NEW YORK (Reuters) - A life insurer that purchased $35 million in notes issued by Dewey & LeBoeuf has sued three of the defunct law firm's former top executives, accusing them of concealing the firm's "serious financial problems" to raise money from potential bondholders.
U.S. units of Britain's Aviva Plc (AV.L) filed the lawsuit in Iowa federal court on Friday, naming former Dewey chairman Steven Davis, former executive director Stephen DiCarmine and former chief financial officer Joel Sanders as defendants.
Dewey & LeBoeuf, which in May became the largest law firm in U.S. history to file for Chapter 11 bankruptcy, was not named as a party to the lawsuit.
The lawsuit alleges that the three former executives violated federal and state securities laws by concealing critical information about Dewey's financial health in the years leading up to its failure. They not only hid information from investors, but also from the public, the firm's auditors and even its own partners, according to the complaint.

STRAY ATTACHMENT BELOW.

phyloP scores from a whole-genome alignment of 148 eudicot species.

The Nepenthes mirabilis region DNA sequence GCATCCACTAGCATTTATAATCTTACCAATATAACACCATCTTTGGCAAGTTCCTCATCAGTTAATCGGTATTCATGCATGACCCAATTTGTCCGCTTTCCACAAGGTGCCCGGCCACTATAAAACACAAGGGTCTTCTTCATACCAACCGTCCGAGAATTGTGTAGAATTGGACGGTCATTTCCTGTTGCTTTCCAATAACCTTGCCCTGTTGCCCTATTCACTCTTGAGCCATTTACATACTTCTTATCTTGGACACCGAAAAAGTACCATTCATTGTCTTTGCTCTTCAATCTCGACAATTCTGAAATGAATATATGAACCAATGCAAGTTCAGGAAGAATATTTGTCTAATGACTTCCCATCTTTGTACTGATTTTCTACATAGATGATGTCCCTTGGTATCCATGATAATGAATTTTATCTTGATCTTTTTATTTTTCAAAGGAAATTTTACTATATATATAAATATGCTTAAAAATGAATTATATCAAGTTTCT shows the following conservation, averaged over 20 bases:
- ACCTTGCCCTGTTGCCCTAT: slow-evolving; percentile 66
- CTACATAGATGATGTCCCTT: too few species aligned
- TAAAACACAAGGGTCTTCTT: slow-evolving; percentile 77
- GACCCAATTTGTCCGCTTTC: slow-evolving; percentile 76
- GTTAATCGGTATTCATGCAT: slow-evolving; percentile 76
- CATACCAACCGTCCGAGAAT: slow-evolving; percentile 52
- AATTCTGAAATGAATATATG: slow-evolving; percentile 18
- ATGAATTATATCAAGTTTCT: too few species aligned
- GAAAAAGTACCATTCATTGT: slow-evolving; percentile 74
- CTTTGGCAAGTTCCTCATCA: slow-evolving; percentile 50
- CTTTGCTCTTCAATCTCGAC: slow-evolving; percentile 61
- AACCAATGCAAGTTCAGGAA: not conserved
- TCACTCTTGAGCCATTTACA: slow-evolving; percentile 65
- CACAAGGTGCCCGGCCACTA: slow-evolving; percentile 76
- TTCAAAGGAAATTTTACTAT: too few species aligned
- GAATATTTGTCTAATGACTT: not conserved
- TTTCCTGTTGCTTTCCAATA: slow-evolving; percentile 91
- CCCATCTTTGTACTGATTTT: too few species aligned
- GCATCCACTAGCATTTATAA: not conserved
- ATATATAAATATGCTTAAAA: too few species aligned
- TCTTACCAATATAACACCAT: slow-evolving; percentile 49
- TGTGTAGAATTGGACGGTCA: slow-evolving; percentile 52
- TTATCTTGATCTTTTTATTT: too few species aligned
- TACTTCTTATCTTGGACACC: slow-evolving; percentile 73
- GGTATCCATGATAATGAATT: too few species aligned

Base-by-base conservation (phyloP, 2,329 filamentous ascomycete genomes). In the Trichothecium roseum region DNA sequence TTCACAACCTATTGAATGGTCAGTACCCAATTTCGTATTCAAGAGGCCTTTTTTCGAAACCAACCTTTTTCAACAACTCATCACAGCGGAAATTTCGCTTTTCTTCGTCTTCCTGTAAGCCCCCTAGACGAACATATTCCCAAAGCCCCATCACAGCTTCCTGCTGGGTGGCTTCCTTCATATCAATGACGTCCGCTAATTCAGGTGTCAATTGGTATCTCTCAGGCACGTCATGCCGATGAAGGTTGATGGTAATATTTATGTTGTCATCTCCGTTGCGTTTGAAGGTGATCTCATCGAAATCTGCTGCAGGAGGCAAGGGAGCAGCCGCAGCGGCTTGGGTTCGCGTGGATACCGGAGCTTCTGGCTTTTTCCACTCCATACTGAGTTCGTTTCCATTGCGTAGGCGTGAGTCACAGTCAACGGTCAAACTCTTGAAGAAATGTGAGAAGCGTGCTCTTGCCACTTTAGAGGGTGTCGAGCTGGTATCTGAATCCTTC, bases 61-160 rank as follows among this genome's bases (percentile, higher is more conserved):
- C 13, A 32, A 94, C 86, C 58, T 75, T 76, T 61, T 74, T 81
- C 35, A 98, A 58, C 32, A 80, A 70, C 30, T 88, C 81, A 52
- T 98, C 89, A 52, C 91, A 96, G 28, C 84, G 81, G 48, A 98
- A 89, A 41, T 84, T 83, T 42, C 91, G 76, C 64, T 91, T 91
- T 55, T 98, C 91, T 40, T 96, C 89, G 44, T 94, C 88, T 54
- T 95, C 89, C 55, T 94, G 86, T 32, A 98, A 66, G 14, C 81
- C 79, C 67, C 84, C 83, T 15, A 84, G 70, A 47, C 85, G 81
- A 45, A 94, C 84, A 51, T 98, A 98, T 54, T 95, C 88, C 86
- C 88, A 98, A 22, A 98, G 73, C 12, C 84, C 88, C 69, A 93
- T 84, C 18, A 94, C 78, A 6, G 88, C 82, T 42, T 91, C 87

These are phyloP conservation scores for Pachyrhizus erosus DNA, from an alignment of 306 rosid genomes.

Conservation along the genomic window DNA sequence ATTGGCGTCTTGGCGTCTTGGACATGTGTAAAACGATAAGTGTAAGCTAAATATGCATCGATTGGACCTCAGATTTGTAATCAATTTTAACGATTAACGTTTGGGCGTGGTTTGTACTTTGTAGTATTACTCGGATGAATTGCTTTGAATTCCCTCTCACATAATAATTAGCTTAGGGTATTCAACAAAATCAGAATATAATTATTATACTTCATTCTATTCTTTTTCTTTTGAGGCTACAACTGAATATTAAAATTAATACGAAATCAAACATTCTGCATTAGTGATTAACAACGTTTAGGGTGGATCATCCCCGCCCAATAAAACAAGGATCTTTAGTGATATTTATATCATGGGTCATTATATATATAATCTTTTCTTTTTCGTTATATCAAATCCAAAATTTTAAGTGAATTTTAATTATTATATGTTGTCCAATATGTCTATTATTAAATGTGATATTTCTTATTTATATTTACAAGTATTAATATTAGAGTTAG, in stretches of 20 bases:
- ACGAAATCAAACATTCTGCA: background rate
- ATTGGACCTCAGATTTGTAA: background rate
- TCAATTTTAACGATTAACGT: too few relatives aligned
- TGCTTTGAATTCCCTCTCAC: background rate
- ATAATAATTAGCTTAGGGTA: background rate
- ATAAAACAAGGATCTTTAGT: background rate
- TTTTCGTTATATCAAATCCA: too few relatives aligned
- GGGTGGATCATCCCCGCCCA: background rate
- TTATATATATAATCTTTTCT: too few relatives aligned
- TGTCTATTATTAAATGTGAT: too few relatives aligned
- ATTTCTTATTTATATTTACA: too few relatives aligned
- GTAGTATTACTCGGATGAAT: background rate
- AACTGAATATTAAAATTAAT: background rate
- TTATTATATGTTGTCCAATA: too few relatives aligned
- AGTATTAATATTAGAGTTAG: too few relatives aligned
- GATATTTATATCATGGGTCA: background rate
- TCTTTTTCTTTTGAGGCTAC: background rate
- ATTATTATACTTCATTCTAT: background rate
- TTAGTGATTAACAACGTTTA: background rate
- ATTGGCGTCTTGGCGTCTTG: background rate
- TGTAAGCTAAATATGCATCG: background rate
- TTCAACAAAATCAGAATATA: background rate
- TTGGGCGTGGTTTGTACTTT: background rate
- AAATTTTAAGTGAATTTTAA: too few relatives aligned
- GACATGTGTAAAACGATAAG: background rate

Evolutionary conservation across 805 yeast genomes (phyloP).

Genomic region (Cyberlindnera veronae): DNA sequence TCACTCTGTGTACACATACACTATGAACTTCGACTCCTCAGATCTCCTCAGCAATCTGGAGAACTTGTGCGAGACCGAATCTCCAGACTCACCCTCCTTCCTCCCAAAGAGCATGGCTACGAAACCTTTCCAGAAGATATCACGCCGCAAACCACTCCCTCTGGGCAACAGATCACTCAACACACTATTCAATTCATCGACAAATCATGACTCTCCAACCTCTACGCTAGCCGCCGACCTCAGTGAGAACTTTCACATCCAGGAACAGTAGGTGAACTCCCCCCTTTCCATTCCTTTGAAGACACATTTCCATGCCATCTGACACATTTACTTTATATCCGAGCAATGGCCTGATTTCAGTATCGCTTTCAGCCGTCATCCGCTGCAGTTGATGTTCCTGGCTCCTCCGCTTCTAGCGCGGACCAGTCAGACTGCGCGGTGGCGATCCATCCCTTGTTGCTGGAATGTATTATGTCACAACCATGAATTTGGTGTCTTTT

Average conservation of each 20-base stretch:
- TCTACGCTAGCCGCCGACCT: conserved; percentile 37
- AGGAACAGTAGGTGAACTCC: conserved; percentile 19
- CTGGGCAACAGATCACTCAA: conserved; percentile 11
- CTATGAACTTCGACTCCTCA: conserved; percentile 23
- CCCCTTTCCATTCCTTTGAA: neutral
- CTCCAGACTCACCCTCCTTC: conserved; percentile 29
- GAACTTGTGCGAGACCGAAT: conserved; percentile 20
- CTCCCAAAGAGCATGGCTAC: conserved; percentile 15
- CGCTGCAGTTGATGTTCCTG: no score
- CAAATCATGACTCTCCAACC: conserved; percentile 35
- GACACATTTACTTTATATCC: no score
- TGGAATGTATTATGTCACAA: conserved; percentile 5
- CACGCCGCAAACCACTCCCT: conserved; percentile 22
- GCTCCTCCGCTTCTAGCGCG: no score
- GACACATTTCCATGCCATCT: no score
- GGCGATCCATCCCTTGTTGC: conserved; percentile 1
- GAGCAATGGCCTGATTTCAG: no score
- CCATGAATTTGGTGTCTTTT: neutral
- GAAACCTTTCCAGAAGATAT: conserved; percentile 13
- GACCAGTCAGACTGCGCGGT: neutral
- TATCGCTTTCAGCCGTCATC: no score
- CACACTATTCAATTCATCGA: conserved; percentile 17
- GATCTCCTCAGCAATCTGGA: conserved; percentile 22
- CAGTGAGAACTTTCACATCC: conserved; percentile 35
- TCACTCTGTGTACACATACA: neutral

Dewey raised $150 million in a 2010 bond offering in a bid to refinance its existing debt, according to the lawsuit. The bond issuance was rare for law firms, and marked a departure from typical sources of law-firm funding - banks and partner capital.
A lawyer for Davis, Kevin Van Wart, said the complaint has no merit. Lawyers for the other defendants did not immediately return calls seeking comment. A spokesman for the Dewey estate declined to comment.
The plaintiffs are Aviva Life and Annuity Company and a New York subsidiary of the insurer.
The case is Aviva Life and Annuity Co v. Davis, U.S. District Court for the Southern District of Iowa, no. 12-603.
Reporting by Jessica Dye; Editing by Noeleen Walder and Nick Zieminski